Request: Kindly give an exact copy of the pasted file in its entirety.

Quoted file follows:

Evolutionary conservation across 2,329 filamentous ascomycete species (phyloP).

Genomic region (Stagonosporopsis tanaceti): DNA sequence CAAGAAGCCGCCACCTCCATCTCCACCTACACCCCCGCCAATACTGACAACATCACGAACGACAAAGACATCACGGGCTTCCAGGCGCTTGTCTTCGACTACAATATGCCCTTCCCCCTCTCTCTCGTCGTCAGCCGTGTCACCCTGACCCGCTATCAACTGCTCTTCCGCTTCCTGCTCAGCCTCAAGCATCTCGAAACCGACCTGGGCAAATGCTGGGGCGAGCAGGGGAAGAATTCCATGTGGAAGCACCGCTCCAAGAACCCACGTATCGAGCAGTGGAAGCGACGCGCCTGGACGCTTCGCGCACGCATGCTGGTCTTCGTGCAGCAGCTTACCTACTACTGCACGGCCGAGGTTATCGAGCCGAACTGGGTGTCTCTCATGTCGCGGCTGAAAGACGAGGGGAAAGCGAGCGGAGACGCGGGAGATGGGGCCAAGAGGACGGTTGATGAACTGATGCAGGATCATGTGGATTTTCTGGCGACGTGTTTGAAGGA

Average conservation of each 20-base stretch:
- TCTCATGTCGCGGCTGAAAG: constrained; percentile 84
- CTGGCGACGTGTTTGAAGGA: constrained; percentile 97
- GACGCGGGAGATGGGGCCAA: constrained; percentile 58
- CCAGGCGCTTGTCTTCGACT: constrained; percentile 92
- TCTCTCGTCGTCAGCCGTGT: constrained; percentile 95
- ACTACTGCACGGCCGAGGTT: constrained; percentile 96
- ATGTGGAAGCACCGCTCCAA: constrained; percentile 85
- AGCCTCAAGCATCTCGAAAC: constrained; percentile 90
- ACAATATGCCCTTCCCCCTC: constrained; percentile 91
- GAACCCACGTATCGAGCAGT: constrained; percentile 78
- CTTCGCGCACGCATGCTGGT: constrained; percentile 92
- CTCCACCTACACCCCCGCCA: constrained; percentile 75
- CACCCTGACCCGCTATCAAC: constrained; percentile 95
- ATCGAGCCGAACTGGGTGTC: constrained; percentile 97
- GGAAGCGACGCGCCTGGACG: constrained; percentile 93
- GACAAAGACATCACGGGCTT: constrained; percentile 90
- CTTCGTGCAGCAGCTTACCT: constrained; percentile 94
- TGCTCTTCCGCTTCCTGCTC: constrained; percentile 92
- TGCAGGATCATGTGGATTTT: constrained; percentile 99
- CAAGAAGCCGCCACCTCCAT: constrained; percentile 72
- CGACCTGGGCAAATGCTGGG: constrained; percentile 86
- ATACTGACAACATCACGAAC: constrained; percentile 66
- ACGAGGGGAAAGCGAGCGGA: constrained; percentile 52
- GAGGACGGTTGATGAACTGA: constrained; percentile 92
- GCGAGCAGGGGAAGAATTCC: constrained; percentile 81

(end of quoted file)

Evolutionary conservation across 2,329 filamentous ascomycete species (phyloP).

Genomic region (Stagonosporopsis tanaceti): DNA sequence CAAGAAGCCGCCACCTCCATCTCCACCTACACCCCCGCCAATACTGACAACATCACGAACGACAAAGACATCACGGGCTTCCAGGCGCTTGTCTTCGACTACAATATGCCCTTCCCCCTCTCTCTCGTCGTCAGCCGTGTCACCCTGACCCGCTATCAACTGCTCTTCCGCTTCCTGCTCAGCCTCAAGCATCTCGAAACCGACCTGGGCAAATGCTGGGGCGAGCAGGGGAAGAATTCCATGTGGAAGCACCGCTCCAAGAACCCACGTATCGAGCAGTGGAAGCGACGCGCCTGGACGCTTCGCGCACGCATGCTGGTCTTCGTGCAGCAGCTTACCTACTACTGCACGGCCGAGGTTATCGAGCCGAACTGGGTGTCTCTCATGTCGCGGCTGAAAGACGAGGGGAAAGCGAGCGGAGACGCGGGAGATGGGGCCAAGAGGACGGTTGATGAACTGATGCAGGATCATGTGGATTTTCTGGCGACGTGTTTGAAGGA

Average conservation of each 20-base stretch:
- TCTCATGTCGCGGCTGAAAG: constrained; percentile 84
- CTGGCGACGTGTTTGAAGGA: constrained; percentile 97
- GACGCGGGAGATGGGGCCAA: constrained; percentile 58
- CCAGGCGCTTGTCTTCGACT: constrained; percentile 92
- TCTCTCGTCGTCAGCCGTGT: constrained; percentile 95
- ACTACTGCACGGCCGAGGTT: constrained; percentile 96
- ATGTGGAAGCACCGCTCCAA: constrained; percentile 85
- AGCCTCAAGCATCTCGAAAC: constrained; percentile 90
- ACAATATGCCCTTCCCCCTC: constrained; percentile 91
- GAACCCACGTATCGAGCAGT: constrained; percentile 78
- CTTCGCGCACGCATGCTGGT: constrained; percentile 92
- CTCCACCTACACCCCCGCCA: constrained; percentile 75
- CACCCTGACCCGCTATCAAC: constrained; percentile 95
- ATCGAGCCGAACTGGGTGTC: constrained; percentile 97
- GGAAGCGACGCGCCTGGACG: constrained; percentile 93
- GACAAAGACATCACGGGCTT: constrained; percentile 90
- CTTCGTGCAGCAGCTTACCT: constrained; percentile 94
- TGCTCTTCCGCTTCCTGCTC: constrained; percentile 92
- TGCAGGATCATGTGGATTTT: constrained; percentile 99
- CAAGAAGCCGCCACCTCCAT: constrained; percentile 72
- CGACCTGGGCAAATGCTGGG: constrained; percentile 86
- ATACTGACAACATCACGAAC: constrained; percentile 66
- ACGAGGGGAAAGCGAGCGGA: constrained; percentile 52
- GAGGACGGTTGATGAACTGA: constrained; percentile 92
- GCGAGCAGGGGAAGAATTCC: constrained; percentile 81